Rebuilding After a Tornado

In “When You Least Expect It” in the November 2016 issue of School Nutrition, Susan Davis Gryder explores how three school nutrition directors and their teams worked to feed students in the wake of recent disasters that affected their communities. An additional story about rising above the damage of a natural disaster is included here as an online exclusive.

Tippecanoe School Corporation covers over 400 square miles in Lafayette, Indiana, serving 13,000 students in 20 schools in the northeastern part of the state. Although it’s geographically spread out, people came together in November 2014, when a powerful tornado damaged an elementary school and a middle school.

“Thank goodness this was a Sunday. Both schools were completely unusable,” says Director of Nutrition Services Lori Shofroth. “We had heard there had been a tornado in that area, and then an all-bulletin went out to district administrators that two schools had been hit. We couldn’t get to the schools to see the damage because of downed power lines, emergency crews, etc.”

Shofroth says although the schools as a whole were rendered unusable, her kitchens themselves weren’t touched. Nevertheless, important equipment like compressors for her walk-ins and a roof-mounted air hood were damaged.

The first order of business was to get kids fed. “Our staff didn’t miss a beat,” she recalls. “On Monday morning they were serving breakfast. The elementary schoolers were relocated to a local church, and we worked out of the kitchens of a nearby school. We started off with basic grab ‘n’ go breakfast and lunch, and in a couple of months we were providing hot lunch. The middle schoolers were sent to another middle school.” Despite some unanticipated challenges like transporting hot boxes through the snow and finding additional cold storage for the temporary elementary school, Shofroth says the staff remained flexible and positive.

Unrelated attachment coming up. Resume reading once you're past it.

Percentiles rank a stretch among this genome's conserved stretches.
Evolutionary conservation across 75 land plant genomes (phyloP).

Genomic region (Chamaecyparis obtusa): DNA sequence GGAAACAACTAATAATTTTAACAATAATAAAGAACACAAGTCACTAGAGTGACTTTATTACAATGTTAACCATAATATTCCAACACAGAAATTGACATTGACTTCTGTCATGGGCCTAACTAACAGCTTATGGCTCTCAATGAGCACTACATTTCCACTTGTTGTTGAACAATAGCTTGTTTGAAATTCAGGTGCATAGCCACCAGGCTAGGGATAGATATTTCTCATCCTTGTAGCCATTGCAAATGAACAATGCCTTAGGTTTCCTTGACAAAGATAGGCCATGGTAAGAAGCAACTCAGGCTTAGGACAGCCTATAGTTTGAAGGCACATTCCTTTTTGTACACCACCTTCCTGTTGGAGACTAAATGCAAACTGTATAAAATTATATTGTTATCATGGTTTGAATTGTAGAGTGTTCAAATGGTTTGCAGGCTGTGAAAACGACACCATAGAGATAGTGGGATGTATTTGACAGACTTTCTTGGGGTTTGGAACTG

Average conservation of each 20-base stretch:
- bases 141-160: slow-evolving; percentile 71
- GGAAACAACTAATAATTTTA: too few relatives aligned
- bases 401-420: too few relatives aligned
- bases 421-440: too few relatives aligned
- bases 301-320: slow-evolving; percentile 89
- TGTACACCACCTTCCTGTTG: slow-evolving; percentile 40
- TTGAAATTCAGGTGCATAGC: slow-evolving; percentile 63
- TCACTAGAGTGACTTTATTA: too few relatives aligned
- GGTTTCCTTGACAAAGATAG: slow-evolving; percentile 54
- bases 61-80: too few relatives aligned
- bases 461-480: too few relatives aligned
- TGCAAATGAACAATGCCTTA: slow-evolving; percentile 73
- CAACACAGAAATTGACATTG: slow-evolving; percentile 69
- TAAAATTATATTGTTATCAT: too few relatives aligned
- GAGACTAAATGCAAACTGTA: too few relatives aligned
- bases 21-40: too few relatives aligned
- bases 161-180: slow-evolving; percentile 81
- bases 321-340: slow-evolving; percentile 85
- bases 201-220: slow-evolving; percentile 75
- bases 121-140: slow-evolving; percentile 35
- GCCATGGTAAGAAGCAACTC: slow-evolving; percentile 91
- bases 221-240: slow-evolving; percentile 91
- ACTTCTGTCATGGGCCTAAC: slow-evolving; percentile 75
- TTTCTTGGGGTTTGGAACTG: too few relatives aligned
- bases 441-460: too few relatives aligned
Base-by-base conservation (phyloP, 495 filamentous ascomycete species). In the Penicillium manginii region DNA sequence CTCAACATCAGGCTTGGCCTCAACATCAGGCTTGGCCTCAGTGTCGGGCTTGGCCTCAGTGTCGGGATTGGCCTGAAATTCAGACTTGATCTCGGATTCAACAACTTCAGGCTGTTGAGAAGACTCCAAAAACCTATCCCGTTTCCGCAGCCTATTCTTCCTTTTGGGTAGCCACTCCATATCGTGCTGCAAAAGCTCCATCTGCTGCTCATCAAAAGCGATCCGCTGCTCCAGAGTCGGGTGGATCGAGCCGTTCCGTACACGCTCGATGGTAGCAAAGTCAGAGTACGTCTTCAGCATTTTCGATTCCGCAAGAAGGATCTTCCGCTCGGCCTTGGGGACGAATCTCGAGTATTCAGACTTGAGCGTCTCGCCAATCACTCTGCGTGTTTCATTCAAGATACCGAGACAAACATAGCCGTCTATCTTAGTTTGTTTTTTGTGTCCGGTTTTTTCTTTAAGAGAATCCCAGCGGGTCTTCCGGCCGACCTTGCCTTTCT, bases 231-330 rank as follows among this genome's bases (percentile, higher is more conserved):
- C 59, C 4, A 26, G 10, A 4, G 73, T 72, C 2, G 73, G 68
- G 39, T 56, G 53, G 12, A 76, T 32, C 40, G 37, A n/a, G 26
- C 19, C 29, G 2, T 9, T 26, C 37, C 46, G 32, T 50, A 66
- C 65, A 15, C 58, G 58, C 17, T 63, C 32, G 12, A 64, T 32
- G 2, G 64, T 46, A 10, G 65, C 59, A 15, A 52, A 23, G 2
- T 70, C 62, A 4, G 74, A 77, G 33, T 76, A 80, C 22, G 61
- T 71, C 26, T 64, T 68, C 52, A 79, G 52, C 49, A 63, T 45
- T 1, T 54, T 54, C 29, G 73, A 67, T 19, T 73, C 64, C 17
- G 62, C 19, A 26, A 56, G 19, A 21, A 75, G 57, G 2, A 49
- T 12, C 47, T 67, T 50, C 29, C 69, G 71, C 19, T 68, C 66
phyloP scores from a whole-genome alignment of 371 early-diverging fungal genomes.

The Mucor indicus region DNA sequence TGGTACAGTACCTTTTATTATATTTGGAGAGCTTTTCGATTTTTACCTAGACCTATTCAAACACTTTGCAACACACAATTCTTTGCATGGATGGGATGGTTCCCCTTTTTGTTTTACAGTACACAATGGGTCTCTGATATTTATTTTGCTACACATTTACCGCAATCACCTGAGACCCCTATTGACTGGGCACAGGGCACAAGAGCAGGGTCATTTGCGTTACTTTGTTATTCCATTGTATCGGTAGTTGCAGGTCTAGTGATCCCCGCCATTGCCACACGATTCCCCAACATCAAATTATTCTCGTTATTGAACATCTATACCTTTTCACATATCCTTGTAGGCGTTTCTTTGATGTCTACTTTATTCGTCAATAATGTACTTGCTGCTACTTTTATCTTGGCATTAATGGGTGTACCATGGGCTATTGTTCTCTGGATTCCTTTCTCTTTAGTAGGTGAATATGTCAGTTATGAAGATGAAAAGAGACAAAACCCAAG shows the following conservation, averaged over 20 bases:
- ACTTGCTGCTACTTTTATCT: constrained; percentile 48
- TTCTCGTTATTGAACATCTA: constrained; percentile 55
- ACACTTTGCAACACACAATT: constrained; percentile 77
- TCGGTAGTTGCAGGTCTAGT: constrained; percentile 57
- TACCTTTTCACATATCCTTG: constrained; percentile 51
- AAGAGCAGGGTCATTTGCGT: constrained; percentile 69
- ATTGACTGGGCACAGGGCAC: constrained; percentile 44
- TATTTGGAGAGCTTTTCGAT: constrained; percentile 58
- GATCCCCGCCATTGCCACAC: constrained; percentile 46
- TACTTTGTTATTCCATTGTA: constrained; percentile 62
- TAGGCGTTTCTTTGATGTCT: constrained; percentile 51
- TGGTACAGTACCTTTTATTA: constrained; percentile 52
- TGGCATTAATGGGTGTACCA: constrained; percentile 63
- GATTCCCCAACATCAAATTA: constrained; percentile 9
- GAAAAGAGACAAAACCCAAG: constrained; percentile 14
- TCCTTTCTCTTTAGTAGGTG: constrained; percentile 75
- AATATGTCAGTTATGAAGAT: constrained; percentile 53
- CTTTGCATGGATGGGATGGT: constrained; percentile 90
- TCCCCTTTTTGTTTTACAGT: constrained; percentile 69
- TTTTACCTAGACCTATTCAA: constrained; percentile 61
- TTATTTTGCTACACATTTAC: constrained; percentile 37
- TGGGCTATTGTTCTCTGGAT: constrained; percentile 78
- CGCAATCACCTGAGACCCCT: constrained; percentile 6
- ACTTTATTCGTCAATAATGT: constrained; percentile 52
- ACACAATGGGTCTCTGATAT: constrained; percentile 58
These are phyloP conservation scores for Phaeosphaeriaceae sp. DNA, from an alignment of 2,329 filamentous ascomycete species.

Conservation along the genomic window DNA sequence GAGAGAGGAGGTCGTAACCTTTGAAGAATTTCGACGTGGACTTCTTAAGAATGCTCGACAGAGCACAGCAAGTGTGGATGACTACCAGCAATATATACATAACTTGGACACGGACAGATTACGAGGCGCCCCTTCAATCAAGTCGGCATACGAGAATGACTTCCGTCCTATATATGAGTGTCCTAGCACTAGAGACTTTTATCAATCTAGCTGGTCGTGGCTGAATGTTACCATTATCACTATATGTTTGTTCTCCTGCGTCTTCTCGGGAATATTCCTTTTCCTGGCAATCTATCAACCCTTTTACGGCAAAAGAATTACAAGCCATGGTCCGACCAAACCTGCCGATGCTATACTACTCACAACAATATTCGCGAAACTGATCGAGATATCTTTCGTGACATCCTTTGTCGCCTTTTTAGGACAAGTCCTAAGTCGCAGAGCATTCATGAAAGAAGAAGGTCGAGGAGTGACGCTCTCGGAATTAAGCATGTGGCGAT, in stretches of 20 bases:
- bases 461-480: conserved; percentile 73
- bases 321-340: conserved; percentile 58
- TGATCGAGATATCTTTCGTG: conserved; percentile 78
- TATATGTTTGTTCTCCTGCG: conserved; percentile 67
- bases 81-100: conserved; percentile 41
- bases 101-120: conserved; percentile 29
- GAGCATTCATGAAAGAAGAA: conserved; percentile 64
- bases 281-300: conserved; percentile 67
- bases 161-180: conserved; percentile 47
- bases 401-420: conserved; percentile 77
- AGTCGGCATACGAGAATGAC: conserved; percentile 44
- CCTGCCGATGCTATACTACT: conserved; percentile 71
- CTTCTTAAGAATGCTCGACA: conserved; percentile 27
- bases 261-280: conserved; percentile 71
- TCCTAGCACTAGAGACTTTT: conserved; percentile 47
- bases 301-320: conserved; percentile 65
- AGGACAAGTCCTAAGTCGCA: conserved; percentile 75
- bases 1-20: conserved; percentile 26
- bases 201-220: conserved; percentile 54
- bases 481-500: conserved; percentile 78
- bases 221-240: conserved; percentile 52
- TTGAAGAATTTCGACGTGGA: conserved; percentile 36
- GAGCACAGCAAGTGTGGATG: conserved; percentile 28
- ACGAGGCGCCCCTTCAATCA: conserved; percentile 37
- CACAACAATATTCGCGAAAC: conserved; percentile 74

Although the initial damage to foodservice wasn’t severe, the long wait before the schools were rebuilt wreaked its own havoc: “Most of the equipment wouldn’t start up after sitting for almost two years, or was damaged when it was moved out for the construction. When it came back, it wouldn’t work.” Fortunately, Shofroth’s budget wasn’t blown, because she had already allowed for replacement costs in her budget. “The schools were due for new equipment because they hadn’t been updated in many years,” she explains. Shofroth did receive some money through an insurance claim, and credits the fact that she had a detailed inventory for both schools, including small wares.

When the schools finally opened, says Shofroth, her cafeteria managers wore ruby slippers! The child nutrition staff had learned, first hand, that there’s no place like home.

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